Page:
Inspirational Message

Inspirational Message

Monday, June 11, 2018

52 Ancestors 52 Weeks - Father's Day

He was born on the farm nearly 80 years ago, the first child born to Lester L and Leota J (Hedrick) Louthan, homesteaded by his grandparents, Samuel O and Emma J. (Hurt) Louthan.  Named Gerald Ray by his parents but nicknamed Bud by his grandpa. Throughout his lifetime he has been known as Bud to all who know him.  Most don't know his legal name, he is just Bud. 

Bud was a teenager of the 1950s; drag racing cars, chasing girls, drinking beer. Except when he was working.  He picked cotton when he wasn't in school. His grandpa had a few cows and horses and his mother milked a Jersey cow. His dad worked for the county road and bridge department. He graduated from high school in 1956 and married my mother a few weeks later. Together they reared five children and lived in three states. Bud was always a hard worker. He worked for Pigley Wigley in 1956 in Enid, Oklahoma and then transferred to the Lubbock, Texas store as a manager. They moved back to Oklahoma a few years later and Bud worked three part-time jobs: running a route for Coca Cola, working the sale ring at the local stock yards and selling 33 rpm records. He began selling H&B items to small mom and pop stores in Oklahoma and Kansas.  Making quite an impression on his supervisor and those on up the chain. After a couple of years, he moved his family to Kansas while still working for the same H&B company. Bud was offered a promotion with the H&B company that required moving to Kansas City. He turned it down because he didn't think it would be good for his kids. He went to work in the local wire manufacturing plant during the Vietnam War.  The plant made concertina wire (barbed wire) that the military used to keep the enemy at bay. I am sure you've all seen those photos of coiled barbed wire. After the war he went on to work construction; building homes. He followed this trade for many years. In the late 1970s he bought a piece of property on which an old school house sat.  He remodeled it into a hamburger joint complete with an awning and us girls worked as carhops.  A few years later he bought more property across the road and built a car wash and a gas station/convenience store. In 1995 he retired, after selling the gas station/convenience store to me, and traveled between Kansas and Texas with Mom. He always enjoyed hunting and fishing. He hunted Elk in Colorado, deer in Kansas and Oklahoma as well as game birds. He fished in the Gulf of Mexico with his own boat. He and Mom lived in Texas until this past year after a hurricane hit the area where they had purchased a home. There home was not damaged by the winds and rain but they no longer loved South Texas so they moved back to Oklahoma to live close to their daughters.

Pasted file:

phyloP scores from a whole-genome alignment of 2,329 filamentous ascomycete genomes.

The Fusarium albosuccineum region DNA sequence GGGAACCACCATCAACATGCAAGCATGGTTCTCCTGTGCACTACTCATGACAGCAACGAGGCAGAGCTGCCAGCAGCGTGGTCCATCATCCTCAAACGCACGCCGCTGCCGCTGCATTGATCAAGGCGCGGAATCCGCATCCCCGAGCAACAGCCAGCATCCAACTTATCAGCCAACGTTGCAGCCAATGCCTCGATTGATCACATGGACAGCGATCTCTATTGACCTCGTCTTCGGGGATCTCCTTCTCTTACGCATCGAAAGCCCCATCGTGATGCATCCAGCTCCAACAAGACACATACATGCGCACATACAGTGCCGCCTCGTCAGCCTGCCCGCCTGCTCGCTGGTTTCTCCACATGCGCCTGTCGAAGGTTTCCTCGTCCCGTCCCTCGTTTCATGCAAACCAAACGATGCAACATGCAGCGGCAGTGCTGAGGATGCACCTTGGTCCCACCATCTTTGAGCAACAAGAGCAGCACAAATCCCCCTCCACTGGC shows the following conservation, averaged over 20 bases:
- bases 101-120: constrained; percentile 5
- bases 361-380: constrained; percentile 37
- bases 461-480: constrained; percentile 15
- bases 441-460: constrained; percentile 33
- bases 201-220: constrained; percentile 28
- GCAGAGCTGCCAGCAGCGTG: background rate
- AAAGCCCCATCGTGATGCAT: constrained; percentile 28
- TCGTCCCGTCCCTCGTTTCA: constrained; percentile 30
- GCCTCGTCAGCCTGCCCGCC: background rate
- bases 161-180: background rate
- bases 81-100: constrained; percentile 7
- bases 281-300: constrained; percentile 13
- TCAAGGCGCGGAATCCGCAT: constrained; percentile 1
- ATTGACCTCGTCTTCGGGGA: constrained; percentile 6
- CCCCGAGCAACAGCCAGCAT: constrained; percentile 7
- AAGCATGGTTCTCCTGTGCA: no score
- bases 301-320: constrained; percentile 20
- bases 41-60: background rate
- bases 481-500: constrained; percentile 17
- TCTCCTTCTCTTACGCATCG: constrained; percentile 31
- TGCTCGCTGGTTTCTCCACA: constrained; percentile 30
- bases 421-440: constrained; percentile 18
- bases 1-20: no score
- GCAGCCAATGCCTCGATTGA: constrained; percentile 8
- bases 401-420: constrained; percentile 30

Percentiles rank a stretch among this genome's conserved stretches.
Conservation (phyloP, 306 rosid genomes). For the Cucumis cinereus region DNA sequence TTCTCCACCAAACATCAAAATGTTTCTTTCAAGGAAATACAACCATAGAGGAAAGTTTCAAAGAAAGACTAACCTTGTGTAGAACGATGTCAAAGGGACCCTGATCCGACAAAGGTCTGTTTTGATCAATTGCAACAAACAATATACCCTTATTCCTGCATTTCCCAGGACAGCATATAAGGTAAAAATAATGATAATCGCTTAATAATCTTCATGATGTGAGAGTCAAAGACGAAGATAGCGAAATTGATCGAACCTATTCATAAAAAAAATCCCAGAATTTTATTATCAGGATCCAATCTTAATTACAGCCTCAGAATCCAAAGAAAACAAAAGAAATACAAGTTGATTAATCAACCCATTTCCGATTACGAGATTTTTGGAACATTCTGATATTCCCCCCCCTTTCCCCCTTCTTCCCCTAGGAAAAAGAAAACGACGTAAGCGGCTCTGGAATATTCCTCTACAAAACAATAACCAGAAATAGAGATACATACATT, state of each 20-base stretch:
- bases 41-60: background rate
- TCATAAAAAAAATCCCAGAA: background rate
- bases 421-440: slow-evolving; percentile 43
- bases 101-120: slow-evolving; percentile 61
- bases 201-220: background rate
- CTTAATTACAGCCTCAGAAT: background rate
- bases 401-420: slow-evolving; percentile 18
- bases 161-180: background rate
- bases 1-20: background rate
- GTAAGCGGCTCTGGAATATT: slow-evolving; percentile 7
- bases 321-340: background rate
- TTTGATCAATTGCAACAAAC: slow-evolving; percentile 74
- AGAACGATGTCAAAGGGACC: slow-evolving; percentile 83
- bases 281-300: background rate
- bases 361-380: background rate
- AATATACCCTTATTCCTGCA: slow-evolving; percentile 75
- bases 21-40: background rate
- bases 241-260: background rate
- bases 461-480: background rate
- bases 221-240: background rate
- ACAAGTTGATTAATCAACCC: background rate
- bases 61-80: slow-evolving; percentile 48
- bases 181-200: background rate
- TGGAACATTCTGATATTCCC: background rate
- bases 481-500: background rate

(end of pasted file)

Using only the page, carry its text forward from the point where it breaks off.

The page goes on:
I would say my dad has lived a very interesting life.  He never met a stranger and has many stories to tell anyone who takes time to listen. He may not always be able to finish the story these days...his memory is not what it once was. He dreams of hunting and fishing again like he did on the farm as a kid and in the mountains of Colorado as an adult. 

Happy Father's Day, Dad!

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